Four miles down the road we made a planned stop at C. A. Lindbergh State Park to see the childhood home of Charles Lindbergh, the famed aviator. The park is actually named after Lindbergh’s father. We did not know it until we stopped, but the Minnesota State Historical Society has a museum here and gives guided tours of the home. Both were amazing! The small museum was loaded with information and a real trove of Lindbergh’s personal items. Marg and I were the only people taking the tour and the guide was a local fellow who was top notch and really knew his stuff. Fascinating stories and he guided us through the entire house which had at least one interesting anecdote for every room. If you are around there you should stop. We would do it again in a heartbeat.

The Dope on the Lindbergh Historical Home Site
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Mike poses next to a chain saw sculpture in the park.
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The Historic Home. We had a great tour guide show us around.
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After dropping anchor at the state park for 90 minutes we spun another 11 miles down to Bowlus, Minnesota which represented the point at which we will be repeating miles already ridden, only now in reverse. More good Juju for us on the day’s ride was that it started to sprinkle about three miles from Bowlus. When we arrived in town we took a couple pictures, Marg mailed her art cards at the post office and we ensconced ourselves back at Jordie’s trailside café to soak in more of its magical feel and food.

Where do you want to go? I can get you there from here.
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Marg mails off a couple art cards.
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After sitting around there for 10 minutes we started hearing thunder in the distance. We opted for the buffet they serve (all home made!) and when I emerged from the main building to walk to our table in the outdoor dining area it was raining hard! Thunderstorm hard. The weather gods opted to not drench us today, and instead we ate a great lunch under the open air dining pavilion with our bikes similarly sheltered and dry. Yahtzee. After another average-miles-per-hour killing 90 minute stop the storm passed and we took off in the sunshine with the storm clouds and thunder preceding us off to the east.

Just one slice of the magical garden at Jordie's TRailside Cafe.
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.... and a little free library.
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No more then 15 minutes after we arrived, the skies opened up and a good drenching took place.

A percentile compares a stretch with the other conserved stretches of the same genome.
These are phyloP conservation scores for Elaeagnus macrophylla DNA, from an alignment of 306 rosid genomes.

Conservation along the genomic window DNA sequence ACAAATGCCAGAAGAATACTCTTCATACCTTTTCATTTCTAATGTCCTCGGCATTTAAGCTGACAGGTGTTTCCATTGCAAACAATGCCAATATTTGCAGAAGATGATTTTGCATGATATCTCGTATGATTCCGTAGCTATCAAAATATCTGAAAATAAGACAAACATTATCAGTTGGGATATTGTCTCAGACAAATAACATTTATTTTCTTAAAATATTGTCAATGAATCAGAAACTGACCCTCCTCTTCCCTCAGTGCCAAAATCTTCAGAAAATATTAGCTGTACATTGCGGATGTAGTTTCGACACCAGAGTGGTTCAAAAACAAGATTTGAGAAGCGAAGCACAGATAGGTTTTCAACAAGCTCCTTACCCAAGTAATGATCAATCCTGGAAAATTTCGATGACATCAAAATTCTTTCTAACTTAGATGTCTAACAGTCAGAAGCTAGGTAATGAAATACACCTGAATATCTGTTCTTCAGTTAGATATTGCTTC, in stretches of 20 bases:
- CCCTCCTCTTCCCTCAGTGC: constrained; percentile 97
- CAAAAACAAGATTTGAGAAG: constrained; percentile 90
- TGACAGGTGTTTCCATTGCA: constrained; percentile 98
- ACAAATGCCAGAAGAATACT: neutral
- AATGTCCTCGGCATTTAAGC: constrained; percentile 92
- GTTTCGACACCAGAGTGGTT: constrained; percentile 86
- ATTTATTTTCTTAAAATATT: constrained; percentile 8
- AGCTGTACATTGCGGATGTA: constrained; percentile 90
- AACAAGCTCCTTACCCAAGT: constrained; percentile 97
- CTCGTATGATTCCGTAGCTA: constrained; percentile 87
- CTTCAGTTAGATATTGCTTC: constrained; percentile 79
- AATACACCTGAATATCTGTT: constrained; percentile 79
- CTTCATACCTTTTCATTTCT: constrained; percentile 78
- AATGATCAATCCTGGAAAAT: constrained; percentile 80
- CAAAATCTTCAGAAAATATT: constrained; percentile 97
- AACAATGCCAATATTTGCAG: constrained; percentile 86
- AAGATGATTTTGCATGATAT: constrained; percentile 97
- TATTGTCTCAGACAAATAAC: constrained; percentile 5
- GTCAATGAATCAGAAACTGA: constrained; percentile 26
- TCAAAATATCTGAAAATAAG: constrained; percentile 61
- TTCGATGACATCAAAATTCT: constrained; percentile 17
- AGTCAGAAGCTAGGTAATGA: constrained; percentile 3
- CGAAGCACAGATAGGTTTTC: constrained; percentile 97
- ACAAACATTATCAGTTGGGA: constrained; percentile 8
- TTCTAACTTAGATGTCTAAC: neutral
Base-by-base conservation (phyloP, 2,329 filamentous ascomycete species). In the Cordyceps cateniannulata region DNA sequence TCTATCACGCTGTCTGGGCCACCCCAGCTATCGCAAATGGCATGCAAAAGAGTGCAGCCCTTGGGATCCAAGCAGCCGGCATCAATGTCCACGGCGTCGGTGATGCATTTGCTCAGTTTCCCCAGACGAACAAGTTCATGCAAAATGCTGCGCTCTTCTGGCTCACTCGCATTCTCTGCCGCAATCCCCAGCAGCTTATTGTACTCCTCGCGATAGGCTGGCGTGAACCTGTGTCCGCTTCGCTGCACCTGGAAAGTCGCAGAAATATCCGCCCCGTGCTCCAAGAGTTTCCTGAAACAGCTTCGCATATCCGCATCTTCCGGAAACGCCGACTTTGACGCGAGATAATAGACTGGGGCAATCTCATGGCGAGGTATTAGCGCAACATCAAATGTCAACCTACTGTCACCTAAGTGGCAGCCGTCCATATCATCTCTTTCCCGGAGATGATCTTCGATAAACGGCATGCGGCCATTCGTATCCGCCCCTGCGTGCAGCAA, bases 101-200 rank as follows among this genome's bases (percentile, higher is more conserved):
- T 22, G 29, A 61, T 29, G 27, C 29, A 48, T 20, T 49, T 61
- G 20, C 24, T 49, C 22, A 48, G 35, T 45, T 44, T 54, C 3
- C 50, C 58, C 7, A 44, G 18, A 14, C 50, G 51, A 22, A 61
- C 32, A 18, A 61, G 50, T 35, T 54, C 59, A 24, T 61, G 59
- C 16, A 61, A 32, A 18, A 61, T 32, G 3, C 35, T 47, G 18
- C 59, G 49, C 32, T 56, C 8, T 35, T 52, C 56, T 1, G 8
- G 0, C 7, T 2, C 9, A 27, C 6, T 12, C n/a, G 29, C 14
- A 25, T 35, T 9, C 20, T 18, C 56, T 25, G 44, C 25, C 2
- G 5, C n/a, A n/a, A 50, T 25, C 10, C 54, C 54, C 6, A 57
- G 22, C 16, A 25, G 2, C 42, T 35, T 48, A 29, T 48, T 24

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After the storm passed we hitched on as its caboose and followed it east.
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Nearly 20 miles later we rolled back into Alice’s Attic, where we had spent our first night on this trip. It was exciting to be back and right now we are the only cyclists here, at 4:40 PM. Alice had emailed us to tell us we could let ourselves into the barn and that she would be working until midnight tonight (she’s a nurse). We know the drill here though, so we’re right at home.

Casa Alice's Attic
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A converted grain silo now a sitting room
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How Margaret passed some time last night.
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We are sitting in an old corn silo that Alice has turned into an open air sitting room. There is a gentle breeze blowing, and the sun is shining although the thunder can be heard booming off in the distance. Since we’re here now, we don’t care what the weather decides to do. After dinner we’ll do a bike bottle shower and hit the hay in the barn. This truly is living.

We weren't exactly crushing it.
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Rose: Marg – Arriving back at Alice’s Attic. Mike – Lindbergh State Park tour

Thorn: Marg – She did not have a thorn today! Mike – Same here! No thorns.

Bud: Marg - Going to the Dalbo Bunkhouse. Mike – Staying at the Bunkhouse tomorrow night

Today's ride: 35 miles (56 km)
Total: 619 miles (996 km)